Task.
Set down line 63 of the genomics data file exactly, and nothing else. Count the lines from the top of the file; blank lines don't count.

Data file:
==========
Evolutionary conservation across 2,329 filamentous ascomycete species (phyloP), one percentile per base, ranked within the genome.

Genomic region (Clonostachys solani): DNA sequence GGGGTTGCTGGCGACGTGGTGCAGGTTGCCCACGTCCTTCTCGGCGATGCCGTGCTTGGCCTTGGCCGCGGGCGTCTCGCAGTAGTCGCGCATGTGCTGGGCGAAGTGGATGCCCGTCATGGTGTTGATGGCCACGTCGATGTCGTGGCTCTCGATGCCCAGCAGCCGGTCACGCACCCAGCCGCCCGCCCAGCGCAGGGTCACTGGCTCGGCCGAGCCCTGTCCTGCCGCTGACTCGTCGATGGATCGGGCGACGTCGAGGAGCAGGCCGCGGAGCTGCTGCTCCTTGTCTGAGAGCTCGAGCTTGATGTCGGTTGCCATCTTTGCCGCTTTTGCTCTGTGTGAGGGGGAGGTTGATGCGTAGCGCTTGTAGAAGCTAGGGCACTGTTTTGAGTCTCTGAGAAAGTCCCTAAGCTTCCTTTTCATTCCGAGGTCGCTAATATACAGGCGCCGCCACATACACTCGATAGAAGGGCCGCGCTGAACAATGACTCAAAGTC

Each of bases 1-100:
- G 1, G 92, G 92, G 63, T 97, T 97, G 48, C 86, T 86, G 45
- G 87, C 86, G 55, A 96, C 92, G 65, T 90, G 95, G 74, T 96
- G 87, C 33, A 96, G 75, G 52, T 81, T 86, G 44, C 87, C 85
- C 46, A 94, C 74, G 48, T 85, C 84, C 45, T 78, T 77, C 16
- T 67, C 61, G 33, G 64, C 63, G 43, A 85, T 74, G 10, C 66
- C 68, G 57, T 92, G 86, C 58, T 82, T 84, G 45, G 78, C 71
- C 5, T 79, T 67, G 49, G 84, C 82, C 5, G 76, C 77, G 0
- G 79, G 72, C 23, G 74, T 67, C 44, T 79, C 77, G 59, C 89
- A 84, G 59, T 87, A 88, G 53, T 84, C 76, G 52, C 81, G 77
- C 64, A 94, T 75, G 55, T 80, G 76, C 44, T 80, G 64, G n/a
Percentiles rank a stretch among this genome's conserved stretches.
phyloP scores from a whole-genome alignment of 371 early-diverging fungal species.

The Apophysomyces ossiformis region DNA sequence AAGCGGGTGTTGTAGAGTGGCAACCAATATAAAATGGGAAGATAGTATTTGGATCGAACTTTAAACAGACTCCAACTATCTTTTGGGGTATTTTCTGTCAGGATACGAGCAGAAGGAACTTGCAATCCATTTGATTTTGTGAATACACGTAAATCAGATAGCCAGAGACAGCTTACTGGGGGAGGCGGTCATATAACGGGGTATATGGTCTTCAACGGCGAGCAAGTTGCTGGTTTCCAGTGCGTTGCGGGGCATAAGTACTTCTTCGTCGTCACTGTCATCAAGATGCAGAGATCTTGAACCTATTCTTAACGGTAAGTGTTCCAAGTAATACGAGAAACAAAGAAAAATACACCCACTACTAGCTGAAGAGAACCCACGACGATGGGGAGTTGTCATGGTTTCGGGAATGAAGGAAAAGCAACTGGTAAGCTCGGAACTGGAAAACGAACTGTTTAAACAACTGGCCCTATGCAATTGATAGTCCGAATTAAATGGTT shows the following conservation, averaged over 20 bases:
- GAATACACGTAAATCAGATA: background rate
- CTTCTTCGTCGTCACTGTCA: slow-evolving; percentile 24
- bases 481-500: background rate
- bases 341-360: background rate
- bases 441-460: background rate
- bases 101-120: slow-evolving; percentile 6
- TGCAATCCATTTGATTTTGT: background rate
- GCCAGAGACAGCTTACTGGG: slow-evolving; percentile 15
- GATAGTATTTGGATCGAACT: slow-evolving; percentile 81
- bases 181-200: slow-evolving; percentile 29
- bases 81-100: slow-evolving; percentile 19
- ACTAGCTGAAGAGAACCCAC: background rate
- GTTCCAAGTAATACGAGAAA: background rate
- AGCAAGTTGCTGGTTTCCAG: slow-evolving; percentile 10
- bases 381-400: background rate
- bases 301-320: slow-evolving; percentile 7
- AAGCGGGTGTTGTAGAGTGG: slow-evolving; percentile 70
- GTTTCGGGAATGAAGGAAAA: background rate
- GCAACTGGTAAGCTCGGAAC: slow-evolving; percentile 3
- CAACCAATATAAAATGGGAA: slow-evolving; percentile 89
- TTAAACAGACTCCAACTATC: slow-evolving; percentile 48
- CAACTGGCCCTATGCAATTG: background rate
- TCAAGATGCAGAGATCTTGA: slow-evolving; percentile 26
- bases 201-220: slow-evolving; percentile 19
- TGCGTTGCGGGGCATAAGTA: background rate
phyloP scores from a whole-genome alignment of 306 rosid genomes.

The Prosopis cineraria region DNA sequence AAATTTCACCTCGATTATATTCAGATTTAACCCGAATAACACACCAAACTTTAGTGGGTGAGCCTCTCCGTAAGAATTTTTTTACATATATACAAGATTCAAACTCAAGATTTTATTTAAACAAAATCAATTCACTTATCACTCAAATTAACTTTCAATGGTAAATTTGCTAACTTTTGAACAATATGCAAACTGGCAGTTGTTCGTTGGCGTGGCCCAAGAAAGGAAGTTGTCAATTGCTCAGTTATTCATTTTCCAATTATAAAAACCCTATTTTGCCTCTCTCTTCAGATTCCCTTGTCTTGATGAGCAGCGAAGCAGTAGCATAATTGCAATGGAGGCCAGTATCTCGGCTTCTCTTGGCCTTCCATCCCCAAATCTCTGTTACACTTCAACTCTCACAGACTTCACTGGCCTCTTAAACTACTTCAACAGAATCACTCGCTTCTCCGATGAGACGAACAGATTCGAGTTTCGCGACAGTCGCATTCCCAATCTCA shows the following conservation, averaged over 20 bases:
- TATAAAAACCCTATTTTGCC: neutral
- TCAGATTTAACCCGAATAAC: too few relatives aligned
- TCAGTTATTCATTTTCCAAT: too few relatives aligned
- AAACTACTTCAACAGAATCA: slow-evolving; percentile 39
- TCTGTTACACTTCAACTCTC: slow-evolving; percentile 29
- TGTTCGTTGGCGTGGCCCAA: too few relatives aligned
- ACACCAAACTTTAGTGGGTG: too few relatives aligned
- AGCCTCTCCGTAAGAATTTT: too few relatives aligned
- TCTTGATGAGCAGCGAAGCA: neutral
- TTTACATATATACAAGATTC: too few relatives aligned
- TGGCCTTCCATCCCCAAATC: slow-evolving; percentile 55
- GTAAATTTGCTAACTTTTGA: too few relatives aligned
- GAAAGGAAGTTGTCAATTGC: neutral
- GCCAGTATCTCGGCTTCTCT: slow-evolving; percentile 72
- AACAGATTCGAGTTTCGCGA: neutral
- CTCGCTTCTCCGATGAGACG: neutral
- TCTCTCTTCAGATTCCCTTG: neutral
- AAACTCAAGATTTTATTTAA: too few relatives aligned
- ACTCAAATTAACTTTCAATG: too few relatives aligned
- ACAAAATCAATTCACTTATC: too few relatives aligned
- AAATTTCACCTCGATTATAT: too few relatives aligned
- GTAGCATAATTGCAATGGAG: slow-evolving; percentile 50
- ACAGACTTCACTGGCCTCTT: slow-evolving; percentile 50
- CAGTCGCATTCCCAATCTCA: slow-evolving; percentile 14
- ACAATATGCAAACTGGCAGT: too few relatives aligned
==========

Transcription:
- ACAAAATCAATTCACTTATC: too few relatives aligned